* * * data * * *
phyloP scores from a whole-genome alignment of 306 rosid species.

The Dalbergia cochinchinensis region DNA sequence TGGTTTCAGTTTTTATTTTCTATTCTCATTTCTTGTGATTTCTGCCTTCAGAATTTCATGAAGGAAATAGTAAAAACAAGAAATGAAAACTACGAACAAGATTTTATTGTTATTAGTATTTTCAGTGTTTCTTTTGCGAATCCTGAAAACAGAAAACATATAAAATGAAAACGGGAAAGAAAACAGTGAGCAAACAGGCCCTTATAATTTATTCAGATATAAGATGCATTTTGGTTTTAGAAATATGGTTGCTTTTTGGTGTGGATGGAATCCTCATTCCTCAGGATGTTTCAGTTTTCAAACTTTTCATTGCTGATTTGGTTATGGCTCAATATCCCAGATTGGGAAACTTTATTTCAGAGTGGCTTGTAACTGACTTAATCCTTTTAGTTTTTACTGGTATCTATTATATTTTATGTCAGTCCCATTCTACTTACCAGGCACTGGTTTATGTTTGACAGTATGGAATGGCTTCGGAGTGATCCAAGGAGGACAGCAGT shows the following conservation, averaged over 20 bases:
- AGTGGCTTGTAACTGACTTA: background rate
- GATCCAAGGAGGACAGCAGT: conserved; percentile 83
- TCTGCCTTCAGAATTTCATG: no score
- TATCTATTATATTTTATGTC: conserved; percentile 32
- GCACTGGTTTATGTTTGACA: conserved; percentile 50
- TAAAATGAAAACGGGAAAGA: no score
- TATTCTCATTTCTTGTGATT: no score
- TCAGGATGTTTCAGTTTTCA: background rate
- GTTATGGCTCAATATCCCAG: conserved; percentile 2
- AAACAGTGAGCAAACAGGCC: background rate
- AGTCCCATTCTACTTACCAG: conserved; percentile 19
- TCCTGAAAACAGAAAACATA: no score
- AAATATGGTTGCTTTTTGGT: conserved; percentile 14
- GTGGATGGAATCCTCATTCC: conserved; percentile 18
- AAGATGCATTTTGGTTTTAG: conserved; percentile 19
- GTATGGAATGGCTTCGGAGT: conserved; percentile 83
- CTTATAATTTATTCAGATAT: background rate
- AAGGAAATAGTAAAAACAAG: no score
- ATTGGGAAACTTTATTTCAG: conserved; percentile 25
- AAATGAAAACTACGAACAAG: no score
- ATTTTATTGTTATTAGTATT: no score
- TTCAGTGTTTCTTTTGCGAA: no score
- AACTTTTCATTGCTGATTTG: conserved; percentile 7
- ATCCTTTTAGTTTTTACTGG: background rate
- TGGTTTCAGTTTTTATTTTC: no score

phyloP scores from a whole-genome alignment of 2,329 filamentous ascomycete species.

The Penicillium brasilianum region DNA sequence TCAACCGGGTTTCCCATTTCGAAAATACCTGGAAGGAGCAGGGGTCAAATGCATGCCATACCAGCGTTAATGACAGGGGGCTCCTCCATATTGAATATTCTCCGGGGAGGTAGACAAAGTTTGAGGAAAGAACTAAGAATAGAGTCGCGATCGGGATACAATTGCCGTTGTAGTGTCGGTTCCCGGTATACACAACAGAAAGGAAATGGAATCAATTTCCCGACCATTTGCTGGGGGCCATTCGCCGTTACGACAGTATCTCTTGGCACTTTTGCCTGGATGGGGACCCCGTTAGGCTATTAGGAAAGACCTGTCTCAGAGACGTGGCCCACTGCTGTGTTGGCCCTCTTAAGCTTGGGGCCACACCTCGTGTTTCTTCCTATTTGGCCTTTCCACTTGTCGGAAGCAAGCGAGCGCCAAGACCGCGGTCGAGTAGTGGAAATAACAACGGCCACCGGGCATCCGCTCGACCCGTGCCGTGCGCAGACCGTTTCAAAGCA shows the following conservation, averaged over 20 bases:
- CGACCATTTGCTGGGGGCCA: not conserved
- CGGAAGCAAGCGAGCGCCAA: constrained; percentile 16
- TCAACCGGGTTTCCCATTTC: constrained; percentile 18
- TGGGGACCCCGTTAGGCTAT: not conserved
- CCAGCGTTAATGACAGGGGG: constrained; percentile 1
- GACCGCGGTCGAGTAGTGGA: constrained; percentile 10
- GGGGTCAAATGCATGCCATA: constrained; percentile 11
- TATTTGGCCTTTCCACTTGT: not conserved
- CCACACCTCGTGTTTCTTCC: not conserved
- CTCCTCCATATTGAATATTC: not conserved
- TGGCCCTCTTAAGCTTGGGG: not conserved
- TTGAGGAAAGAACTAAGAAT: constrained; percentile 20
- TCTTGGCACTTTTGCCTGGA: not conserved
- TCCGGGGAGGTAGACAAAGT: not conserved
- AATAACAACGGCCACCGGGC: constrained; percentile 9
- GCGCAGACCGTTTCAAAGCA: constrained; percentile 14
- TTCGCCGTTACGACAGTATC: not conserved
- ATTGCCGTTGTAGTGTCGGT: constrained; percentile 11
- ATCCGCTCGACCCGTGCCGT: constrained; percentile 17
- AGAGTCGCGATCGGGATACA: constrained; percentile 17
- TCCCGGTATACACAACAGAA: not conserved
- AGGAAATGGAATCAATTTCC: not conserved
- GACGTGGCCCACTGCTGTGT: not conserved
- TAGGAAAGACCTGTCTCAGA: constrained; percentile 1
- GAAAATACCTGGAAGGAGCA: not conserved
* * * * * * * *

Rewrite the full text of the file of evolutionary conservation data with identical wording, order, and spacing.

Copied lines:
phyloP scores from a whole-genome alignment of 306 rosid species.

The Dalbergia cochinchinensis region DNA sequence TGGTTTCAGTTTTTATTTTCTATTCTCATTTCTTGTGATTTCTGCCTTCAGAATTTCATGAAGGAAATAGTAAAAACAAGAAATGAAAACTACGAACAAGATTTTATTGTTATTAGTATTTTCAGTGTTTCTTTTGCGAATCCTGAAAACAGAAAACATATAAAATGAAAACGGGAAAGAAAACAGTGAGCAAACAGGCCCTTATAATTTATTCAGATATAAGATGCATTTTGGTTTTAGAAATATGGTTGCTTTTTGGTGTGGATGGAATCCTCATTCCTCAGGATGTTTCAGTTTTCAAACTTTTCATTGCTGATTTGGTTATGGCTCAATATCCCAGATTGGGAAACTTTATTTCAGAGTGGCTTGTAACTGACTTAATCCTTTTAGTTTTTACTGGTATCTATTATATTTTATGTCAGTCCCATTCTACTTACCAGGCACTGGTTTATGTTTGACAGTATGGAATGGCTTCGGAGTGATCCAAGGAGGACAGCAGT shows the following conservation, averaged over 20 bases:
- AGTGGCTTGTAACTGACTTA: background rate
- GATCCAAGGAGGACAGCAGT: conserved; percentile 83
- TCTGCCTTCAGAATTTCATG: no score
- TATCTATTATATTTTATGTC: conserved; percentile 32
- GCACTGGTTTATGTTTGACA: conserved; percentile 50
- TAAAATGAAAACGGGAAAGA: no score
- TATTCTCATTTCTTGTGATT: no score
- TCAGGATGTTTCAGTTTTCA: background rate
- GTTATGGCTCAATATCCCAG: conserved; percentile 2
- AAACAGTGAGCAAACAGGCC: background rate
- AGTCCCATTCTACTTACCAG: conserved; percentile 19
- TCCTGAAAACAGAAAACATA: no score
- AAATATGGTTGCTTTTTGGT: conserved; percentile 14
- GTGGATGGAATCCTCATTCC: conserved; percentile 18
- AAGATGCATTTTGGTTTTAG: conserved; percentile 19
- GTATGGAATGGCTTCGGAGT: conserved; percentile 83
- CTTATAATTTATTCAGATAT: background rate
- AAGGAAATAGTAAAAACAAG: no score
- ATTGGGAAACTTTATTTCAG: conserved; percentile 25
- AAATGAAAACTACGAACAAG: no score
- ATTTTATTGTTATTAGTATT: no score
- TTCAGTGTTTCTTTTGCGAA: no score
- AACTTTTCATTGCTGATTTG: conserved; percentile 7
- ATCCTTTTAGTTTTTACTGG: background rate
- TGGTTTCAGTTTTTATTTTC: no score

phyloP scores from a whole-genome alignment of 2,329 filamentous ascomycete species.

The Penicillium brasilianum region DNA sequence TCAACCGGGTTTCCCATTTCGAAAATACCTGGAAGGAGCAGGGGTCAAATGCATGCCATACCAGCGTTAATGACAGGGGGCTCCTCCATATTGAATATTCTCCGGGGAGGTAGACAAAGTTTGAGGAAAGAACTAAGAATAGAGTCGCGATCGGGATACAATTGCCGTTGTAGTGTCGGTTCCCGGTATACACAACAGAAAGGAAATGGAATCAATTTCCCGACCATTTGCTGGGGGCCATTCGCCGTTACGACAGTATCTCTTGGCACTTTTGCCTGGATGGGGACCCCGTTAGGCTATTAGGAAAGACCTGTCTCAGAGACGTGGCCCACTGCTGTGTTGGCCCTCTTAAGCTTGGGGCCACACCTCGTGTTTCTTCCTATTTGGCCTTTCCACTTGTCGGAAGCAAGCGAGCGCCAAGACCGCGGTCGAGTAGTGGAAATAACAACGGCCACCGGGCATCCGCTCGACCCGTGCCGTGCGCAGACCGTTTCAAAGCA shows the following conservation, averaged over 20 bases:
- CGACCATTTGCTGGGGGCCA: not conserved
- CGGAAGCAAGCGAGCGCCAA: constrained; percentile 16
- TCAACCGGGTTTCCCATTTC: constrained; percentile 18
- TGGGGACCCCGTTAGGCTAT: not conserved
- CCAGCGTTAATGACAGGGGG: constrained; percentile 1
- GACCGCGGTCGAGTAGTGGA: constrained; percentile 10
- GGGGTCAAATGCATGCCATA: constrained; percentile 11
- TATTTGGCCTTTCCACTTGT: not conserved
- CCACACCTCGTGTTTCTTCC: not conserved
- CTCCTCCATATTGAATATTC: not conserved
- TGGCCCTCTTAAGCTTGGGG: not conserved
- TTGAGGAAAGAACTAAGAAT: constrained; percentile 20
- TCTTGGCACTTTTGCCTGGA: not conserved
- TCCGGGGAGGTAGACAAAGT: not conserved
- AATAACAACGGCCACCGGGC: constrained; percentile 9
- GCGCAGACCGTTTCAAAGCA: constrained; percentile 14
- TTCGCCGTTACGACAGTATC: not conserved
- ATTGCCGTTGTAGTGTCGGT: constrained; percentile 11
- ATCCGCTCGACCCGTGCCGT: constrained; percentile 17
- AGAGTCGCGATCGGGATACA: constrained; percentile 17
- TCCCGGTATACACAACAGAA: not conserved
- AGGAAATGGAATCAATTTCC: not conserved
- GACGTGGCCCACTGCTGTGT: not conserved
- TAGGAAAGACCTGTCTCAGA: constrained; percentile 1
- GAAAATACCTGGAAGGAGCA: not conserved